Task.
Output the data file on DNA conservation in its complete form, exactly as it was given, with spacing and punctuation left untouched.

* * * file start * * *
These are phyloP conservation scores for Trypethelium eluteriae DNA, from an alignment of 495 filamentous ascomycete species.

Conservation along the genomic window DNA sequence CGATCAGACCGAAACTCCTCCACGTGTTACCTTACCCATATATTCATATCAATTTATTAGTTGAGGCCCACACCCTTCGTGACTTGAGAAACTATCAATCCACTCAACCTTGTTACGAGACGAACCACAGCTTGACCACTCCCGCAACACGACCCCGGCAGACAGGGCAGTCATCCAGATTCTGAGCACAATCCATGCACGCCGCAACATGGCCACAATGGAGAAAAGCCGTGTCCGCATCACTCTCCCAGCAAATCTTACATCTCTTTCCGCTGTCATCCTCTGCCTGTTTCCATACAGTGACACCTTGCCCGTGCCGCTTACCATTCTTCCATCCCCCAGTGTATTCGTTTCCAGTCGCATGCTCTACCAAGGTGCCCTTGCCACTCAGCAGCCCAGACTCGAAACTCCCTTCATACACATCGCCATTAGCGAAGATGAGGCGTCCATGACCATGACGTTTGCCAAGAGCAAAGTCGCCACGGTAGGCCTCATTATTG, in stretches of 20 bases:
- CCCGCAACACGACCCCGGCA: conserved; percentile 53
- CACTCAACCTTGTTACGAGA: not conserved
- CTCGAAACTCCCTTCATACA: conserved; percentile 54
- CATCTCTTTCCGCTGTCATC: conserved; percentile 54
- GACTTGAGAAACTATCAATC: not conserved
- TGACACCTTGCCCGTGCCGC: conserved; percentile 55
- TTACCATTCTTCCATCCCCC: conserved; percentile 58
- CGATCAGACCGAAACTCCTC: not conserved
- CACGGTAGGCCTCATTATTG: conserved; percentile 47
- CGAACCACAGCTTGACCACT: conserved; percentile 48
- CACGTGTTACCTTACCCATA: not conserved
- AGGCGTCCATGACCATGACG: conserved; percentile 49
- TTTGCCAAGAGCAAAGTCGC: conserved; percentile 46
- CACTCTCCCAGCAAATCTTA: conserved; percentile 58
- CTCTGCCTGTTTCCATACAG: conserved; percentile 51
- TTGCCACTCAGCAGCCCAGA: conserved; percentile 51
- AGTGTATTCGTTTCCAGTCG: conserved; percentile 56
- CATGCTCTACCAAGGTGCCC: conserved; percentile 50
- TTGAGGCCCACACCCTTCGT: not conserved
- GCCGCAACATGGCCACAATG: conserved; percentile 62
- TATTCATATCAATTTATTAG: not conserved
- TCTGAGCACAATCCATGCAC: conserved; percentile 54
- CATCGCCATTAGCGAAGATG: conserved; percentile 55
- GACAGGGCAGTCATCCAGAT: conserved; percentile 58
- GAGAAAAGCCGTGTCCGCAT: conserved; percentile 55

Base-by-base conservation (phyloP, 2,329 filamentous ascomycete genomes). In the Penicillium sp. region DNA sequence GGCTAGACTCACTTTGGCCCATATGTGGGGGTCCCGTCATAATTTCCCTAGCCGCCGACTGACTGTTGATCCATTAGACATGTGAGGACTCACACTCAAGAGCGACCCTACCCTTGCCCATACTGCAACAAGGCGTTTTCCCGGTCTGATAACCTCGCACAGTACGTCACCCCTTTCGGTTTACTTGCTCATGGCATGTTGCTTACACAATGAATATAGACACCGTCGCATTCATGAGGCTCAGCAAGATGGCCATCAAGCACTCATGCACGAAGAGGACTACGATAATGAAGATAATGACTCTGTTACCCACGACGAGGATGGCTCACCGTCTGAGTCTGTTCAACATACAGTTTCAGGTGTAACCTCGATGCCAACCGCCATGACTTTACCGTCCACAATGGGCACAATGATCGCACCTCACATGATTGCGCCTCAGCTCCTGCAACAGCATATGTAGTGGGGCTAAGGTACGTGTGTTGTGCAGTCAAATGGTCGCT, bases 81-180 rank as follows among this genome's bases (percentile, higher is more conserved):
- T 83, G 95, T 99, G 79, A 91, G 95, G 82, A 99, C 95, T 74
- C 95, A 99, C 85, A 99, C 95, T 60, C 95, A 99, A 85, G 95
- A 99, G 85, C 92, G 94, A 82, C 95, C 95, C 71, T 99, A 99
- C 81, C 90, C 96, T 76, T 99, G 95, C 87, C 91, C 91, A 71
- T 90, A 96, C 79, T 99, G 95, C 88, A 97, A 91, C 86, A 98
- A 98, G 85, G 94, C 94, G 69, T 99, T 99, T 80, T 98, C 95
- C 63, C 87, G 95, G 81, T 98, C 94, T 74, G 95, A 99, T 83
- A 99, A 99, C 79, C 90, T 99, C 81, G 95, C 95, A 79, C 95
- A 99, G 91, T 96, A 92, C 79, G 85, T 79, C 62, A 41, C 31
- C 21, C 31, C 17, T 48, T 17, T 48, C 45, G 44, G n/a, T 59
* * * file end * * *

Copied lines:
These are phyloP conservation scores for Trypethelium eluteriae DNA, from an alignment of 495 filamentous ascomycete species.

Conservation along the genomic window DNA sequence CGATCAGACCGAAACTCCTCCACGTGTTACCTTACCCATATATTCATATCAATTTATTAGTTGAGGCCCACACCCTTCGTGACTTGAGAAACTATCAATCCACTCAACCTTGTTACGAGACGAACCACAGCTTGACCACTCCCGCAACACGACCCCGGCAGACAGGGCAGTCATCCAGATTCTGAGCACAATCCATGCACGCCGCAACATGGCCACAATGGAGAAAAGCCGTGTCCGCATCACTCTCCCAGCAAATCTTACATCTCTTTCCGCTGTCATCCTCTGCCTGTTTCCATACAGTGACACCTTGCCCGTGCCGCTTACCATTCTTCCATCCCCCAGTGTATTCGTTTCCAGTCGCATGCTCTACCAAGGTGCCCTTGCCACTCAGCAGCCCAGACTCGAAACTCCCTTCATACACATCGCCATTAGCGAAGATGAGGCGTCCATGACCATGACGTTTGCCAAGAGCAAAGTCGCCACGGTAGGCCTCATTATTG, in stretches of 20 bases:
- CCCGCAACACGACCCCGGCA: conserved; percentile 53
- CACTCAACCTTGTTACGAGA: not conserved
- CTCGAAACTCCCTTCATACA: conserved; percentile 54
- CATCTCTTTCCGCTGTCATC: conserved; percentile 54
- GACTTGAGAAACTATCAATC: not conserved
- TGACACCTTGCCCGTGCCGC: conserved; percentile 55
- TTACCATTCTTCCATCCCCC: conserved; percentile 58
- CGATCAGACCGAAACTCCTC: not conserved
- CACGGTAGGCCTCATTATTG: conserved; percentile 47
- CGAACCACAGCTTGACCACT: conserved; percentile 48
- CACGTGTTACCTTACCCATA: not conserved
- AGGCGTCCATGACCATGACG: conserved; percentile 49
- TTTGCCAAGAGCAAAGTCGC: conserved; percentile 46
- CACTCTCCCAGCAAATCTTA: conserved; percentile 58
- CTCTGCCTGTTTCCATACAG: conserved; percentile 51
- TTGCCACTCAGCAGCCCAGA: conserved; percentile 51
- AGTGTATTCGTTTCCAGTCG: conserved; percentile 56
- CATGCTCTACCAAGGTGCCC: conserved; percentile 50
- TTGAGGCCCACACCCTTCGT: not conserved
- GCCGCAACATGGCCACAATG: conserved; percentile 62
- TATTCATATCAATTTATTAG: not conserved
- TCTGAGCACAATCCATGCAC: conserved; percentile 54
- CATCGCCATTAGCGAAGATG: conserved; percentile 55
- GACAGGGCAGTCATCCAGAT: conserved; percentile 58
- GAGAAAAGCCGTGTCCGCAT: conserved; percentile 55

Base-by-base conservation (phyloP, 2,329 filamentous ascomycete genomes). In the Penicillium sp. region DNA sequence GGCTAGACTCACTTTGGCCCATATGTGGGGGTCCCGTCATAATTTCCCTAGCCGCCGACTGACTGTTGATCCATTAGACATGTGAGGACTCACACTCAAGAGCGACCCTACCCTTGCCCATACTGCAACAAGGCGTTTTCCCGGTCTGATAACCTCGCACAGTACGTCACCCCTTTCGGTTTACTTGCTCATGGCATGTTGCTTACACAATGAATATAGACACCGTCGCATTCATGAGGCTCAGCAAGATGGCCATCAAGCACTCATGCACGAAGAGGACTACGATAATGAAGATAATGACTCTGTTACCCACGACGAGGATGGCTCACCGTCTGAGTCTGTTCAACATACAGTTTCAGGTGTAACCTCGATGCCAACCGCCATGACTTTACCGTCCACAATGGGCACAATGATCGCACCTCACATGATTGCGCCTCAGCTCCTGCAACAGCATATGTAGTGGGGCTAAGGTACGTGTGTTGTGCAGTCAAATGGTCGCT, bases 81-180 rank as follows among this genome's bases (percentile, higher is more conserved):
- T 83, G 95, T 99, G 79, A 91, G 95, G 82, A 99, C 95, T 74
- C 95, A 99, C 85, A 99, C 95, T 60, C 95, A 99, A 85, G 95
- A 99, G 85, C 92, G 94, A 82, C 95, C 95, C 71, T 99, A 99
- C 81, C 90, C 96, T 76, T 99, G 95, C 87, C 91, C 91, A 71
- T 90, A 96, C 79, T 99, G 95, C 88, A 97, A 91, C 86, A 98
- A 98, G 85, G 94, C 94, G 69, T 99, T 99, T 80, T 98, C 95
- C 63, C 87, G 95, G 81, T 98, C 94, T 74, G 95, A 99, T 83
- A 99, A 99, C 79, C 90, T 99, C 81, G 95, C 95, A 79, C 95
- A 99, G 91, T 96, A 92, C 79, G 85, T 79, C 62, A 41, C 31
- C 21, C 31, C 17, T 48, T 17, T 48, C 45, G 44, G n/a, T 59